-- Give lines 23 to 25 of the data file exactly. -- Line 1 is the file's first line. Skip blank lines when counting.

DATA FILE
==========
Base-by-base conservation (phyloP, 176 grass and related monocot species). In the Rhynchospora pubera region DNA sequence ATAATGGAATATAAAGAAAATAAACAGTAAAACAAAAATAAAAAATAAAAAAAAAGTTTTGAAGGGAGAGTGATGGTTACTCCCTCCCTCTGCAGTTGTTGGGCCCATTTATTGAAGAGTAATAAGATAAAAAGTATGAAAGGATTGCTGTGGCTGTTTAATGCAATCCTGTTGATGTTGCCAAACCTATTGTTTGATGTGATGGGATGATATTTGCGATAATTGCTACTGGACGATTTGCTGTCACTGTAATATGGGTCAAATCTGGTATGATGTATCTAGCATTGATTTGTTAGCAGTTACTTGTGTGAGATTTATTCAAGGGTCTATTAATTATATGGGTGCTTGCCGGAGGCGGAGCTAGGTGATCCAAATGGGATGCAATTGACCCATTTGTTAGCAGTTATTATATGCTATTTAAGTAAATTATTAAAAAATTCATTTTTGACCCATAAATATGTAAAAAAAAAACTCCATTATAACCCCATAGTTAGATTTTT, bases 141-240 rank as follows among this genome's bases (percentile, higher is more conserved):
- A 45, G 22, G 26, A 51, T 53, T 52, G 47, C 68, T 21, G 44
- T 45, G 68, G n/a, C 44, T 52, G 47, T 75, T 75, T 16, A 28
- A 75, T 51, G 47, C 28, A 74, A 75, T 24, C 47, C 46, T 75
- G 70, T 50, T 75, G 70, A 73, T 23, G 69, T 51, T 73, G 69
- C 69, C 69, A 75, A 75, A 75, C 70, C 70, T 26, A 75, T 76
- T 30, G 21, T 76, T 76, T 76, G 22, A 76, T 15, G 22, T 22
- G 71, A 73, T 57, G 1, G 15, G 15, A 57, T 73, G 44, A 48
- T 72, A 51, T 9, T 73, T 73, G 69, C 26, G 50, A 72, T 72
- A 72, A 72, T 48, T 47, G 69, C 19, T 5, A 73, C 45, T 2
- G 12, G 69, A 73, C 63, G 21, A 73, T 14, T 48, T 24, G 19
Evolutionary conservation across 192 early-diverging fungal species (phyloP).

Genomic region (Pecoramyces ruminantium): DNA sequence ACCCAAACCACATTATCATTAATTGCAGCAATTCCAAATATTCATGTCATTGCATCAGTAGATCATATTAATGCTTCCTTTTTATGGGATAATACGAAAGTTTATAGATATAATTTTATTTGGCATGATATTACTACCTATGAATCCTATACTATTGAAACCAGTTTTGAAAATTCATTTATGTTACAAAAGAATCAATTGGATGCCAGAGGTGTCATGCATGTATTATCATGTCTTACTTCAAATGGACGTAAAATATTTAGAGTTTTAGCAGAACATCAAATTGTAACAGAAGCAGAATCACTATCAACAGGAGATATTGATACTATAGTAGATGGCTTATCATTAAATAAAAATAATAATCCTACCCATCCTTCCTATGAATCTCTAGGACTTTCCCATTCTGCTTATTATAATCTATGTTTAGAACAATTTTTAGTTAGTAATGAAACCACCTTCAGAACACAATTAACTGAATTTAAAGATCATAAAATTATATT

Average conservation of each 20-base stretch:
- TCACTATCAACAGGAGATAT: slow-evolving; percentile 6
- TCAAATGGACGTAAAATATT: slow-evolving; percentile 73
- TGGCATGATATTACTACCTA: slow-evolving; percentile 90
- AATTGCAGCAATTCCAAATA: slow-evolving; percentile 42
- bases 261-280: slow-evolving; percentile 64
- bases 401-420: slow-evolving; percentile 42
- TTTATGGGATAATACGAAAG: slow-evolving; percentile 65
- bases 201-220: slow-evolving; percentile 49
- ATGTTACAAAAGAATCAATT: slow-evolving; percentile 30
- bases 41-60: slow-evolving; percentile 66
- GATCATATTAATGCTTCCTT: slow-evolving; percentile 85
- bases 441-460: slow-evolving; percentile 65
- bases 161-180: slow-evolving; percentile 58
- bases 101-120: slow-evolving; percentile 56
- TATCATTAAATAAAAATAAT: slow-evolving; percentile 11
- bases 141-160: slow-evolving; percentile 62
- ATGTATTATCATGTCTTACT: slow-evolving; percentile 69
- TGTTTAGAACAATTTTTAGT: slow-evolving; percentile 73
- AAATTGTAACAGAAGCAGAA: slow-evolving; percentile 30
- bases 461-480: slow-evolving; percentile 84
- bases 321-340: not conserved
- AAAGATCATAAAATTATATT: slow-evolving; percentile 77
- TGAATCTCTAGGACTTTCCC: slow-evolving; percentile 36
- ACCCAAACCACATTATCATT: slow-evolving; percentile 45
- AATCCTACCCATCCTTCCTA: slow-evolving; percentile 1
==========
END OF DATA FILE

- ATGTTACAAAAGAATCAATT: slow-evolving; percentile 30
- bases 41-60: slow-evolving; percentile 66
- GATCATATTAATGCTTCCTT: slow-evolving; percentile 85